Nurses forced to clean as hospitals cut costs

A trust struggling to meet the Government’s efficiency savings targets is being forced to do without full time cleaners as hospital bosses continue to cut costs, a new report claims.

Nurses at Mid Yorkshire Hospital Trust are being forced to clean and tidy dirty working environments as it struggles to meet the £20bn Nicholson Challenge and the QIPP agenda.

The report by a former inspector at the Department of Health said the nurses being forced to clean impacts patient care and is something that requires “urgent attention”.

The investigation by Brian Duerden, a former inspector of microbiology and infection control at the DH, found that nurses were mopping and cleaning beds despite not being trained to do so.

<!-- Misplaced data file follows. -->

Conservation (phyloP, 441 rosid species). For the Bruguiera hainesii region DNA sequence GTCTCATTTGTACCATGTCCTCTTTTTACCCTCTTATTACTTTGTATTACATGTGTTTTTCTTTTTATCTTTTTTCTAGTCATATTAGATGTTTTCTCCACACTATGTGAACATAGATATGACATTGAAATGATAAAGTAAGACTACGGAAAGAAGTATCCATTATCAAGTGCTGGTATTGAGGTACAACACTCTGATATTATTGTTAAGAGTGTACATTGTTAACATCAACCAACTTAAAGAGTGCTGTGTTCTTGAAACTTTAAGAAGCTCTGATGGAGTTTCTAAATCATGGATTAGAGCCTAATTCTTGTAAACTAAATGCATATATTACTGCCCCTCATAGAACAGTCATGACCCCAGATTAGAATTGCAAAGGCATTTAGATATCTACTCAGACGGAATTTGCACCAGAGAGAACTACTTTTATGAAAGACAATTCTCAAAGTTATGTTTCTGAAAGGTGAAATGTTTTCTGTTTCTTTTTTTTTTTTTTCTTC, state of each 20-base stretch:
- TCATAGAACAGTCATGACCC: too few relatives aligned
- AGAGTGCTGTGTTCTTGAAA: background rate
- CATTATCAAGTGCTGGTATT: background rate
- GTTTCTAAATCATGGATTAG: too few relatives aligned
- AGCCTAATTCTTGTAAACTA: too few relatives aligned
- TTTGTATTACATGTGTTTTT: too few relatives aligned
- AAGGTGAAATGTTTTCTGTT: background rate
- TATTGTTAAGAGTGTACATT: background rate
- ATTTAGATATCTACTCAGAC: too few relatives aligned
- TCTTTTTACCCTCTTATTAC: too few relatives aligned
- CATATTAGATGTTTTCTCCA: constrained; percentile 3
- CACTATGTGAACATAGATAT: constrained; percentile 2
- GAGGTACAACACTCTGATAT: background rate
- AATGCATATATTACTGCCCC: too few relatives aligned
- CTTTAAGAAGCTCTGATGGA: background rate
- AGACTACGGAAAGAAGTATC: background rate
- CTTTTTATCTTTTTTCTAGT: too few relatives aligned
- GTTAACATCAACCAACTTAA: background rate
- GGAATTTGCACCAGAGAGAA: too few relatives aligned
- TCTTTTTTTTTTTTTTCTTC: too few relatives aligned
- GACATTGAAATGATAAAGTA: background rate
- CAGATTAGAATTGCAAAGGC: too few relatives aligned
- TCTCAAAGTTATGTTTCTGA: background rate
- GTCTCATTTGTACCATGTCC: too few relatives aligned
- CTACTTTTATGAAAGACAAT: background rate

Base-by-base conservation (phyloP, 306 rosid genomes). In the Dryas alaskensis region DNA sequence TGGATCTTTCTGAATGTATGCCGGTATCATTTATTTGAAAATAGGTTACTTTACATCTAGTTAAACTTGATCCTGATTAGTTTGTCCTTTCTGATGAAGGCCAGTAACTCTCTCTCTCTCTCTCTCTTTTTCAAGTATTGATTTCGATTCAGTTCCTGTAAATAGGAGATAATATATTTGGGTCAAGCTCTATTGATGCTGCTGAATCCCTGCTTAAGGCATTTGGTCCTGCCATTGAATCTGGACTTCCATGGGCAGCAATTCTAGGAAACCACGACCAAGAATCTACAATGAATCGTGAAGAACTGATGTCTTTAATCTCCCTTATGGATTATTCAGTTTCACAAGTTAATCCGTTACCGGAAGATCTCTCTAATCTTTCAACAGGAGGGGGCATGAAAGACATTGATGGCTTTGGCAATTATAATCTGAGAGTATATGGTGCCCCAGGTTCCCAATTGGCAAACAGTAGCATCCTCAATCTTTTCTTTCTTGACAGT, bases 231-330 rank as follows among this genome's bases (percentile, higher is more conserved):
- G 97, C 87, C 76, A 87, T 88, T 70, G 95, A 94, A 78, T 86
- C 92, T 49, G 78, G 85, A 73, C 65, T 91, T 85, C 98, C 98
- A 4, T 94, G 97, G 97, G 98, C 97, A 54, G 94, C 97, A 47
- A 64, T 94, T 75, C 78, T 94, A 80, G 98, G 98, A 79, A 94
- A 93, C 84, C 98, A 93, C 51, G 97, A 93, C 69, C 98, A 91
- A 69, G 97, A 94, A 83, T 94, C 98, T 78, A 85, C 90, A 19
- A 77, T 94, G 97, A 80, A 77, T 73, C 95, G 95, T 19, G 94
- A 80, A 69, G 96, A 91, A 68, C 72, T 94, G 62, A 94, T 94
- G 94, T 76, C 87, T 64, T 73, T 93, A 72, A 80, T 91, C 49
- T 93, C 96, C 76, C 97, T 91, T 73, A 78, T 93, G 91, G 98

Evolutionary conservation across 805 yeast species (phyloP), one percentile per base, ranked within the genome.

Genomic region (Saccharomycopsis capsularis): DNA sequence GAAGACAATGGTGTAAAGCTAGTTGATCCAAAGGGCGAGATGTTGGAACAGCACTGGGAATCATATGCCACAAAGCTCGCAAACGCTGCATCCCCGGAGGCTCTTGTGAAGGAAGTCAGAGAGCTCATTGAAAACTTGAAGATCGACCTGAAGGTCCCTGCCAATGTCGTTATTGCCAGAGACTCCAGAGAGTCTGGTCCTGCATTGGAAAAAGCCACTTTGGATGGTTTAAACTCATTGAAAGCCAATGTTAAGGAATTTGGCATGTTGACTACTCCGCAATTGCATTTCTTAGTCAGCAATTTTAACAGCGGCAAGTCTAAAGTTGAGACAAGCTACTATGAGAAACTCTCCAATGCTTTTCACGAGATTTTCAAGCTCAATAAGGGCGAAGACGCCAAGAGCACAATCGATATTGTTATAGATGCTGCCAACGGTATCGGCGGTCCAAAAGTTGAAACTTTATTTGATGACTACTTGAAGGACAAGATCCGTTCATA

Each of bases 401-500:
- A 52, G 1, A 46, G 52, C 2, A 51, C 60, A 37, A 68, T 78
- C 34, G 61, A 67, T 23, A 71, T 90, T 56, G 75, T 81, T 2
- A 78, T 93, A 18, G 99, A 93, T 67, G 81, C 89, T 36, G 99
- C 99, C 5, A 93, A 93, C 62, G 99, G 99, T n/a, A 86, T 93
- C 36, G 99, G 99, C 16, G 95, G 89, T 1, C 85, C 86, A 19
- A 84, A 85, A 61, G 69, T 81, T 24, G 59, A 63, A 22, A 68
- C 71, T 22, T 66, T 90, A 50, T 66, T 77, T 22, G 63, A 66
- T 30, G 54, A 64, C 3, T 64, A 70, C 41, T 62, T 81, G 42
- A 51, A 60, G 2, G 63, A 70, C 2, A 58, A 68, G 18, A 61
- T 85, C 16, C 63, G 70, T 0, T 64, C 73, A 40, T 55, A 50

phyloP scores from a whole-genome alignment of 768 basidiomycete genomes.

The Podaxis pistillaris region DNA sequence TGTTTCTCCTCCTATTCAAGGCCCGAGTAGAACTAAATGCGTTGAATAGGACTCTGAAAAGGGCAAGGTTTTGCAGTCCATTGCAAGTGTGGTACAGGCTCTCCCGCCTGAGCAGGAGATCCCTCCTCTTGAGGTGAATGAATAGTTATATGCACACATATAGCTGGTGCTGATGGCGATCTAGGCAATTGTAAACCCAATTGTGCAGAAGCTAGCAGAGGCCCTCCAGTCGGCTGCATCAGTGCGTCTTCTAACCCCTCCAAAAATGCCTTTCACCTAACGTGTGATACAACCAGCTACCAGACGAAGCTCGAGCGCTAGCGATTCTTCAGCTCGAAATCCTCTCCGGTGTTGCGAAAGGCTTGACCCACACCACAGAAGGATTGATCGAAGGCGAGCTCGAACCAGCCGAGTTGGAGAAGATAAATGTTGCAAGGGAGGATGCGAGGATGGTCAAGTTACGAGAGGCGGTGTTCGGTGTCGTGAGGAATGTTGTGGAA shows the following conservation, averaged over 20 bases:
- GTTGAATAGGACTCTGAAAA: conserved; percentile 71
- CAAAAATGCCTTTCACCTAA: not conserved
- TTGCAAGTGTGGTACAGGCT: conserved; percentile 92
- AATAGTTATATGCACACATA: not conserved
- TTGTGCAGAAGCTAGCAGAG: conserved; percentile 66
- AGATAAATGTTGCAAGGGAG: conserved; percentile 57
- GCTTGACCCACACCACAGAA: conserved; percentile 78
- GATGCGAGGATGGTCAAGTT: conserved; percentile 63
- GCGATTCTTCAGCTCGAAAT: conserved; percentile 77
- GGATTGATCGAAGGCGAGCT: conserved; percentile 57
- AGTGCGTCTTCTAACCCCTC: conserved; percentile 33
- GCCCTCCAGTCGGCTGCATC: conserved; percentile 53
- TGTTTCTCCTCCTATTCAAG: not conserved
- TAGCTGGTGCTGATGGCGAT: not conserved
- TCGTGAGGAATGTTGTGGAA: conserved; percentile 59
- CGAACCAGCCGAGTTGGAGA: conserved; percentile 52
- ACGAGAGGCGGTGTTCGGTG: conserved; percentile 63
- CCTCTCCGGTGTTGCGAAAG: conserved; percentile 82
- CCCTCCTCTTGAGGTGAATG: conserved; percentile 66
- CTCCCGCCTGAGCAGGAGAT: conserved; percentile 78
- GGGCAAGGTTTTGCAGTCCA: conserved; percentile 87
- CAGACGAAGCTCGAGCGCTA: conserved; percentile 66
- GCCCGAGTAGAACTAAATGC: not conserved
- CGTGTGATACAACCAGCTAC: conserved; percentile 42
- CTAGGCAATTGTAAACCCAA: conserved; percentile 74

The Trust was forced to reduce the hours of professional cleaners earlier this year to just two days per week in measures to control finances. The cash-strapped trust is seeking to save £24m in the next financial year to meet Government targets.

A spokesperson for Mid Yorkshire Hospital Trust insisted the practice of nurses cleaning up wards was not reserved to the hospitals it controls. She said that the need for nurses to clean certain wards was not due to cost-cutting practices but to meet levels of high demand.

NHS Chief Executive Sir David Nicholson recently said the health service had enjoyed a “remarkable year” after it made £5.8bn in savings through the QIPP agenda.

However, those comments were in contrast to Jim Easton from the NHS Commissioning Board who insisted that cuts should not represent QIPP savings.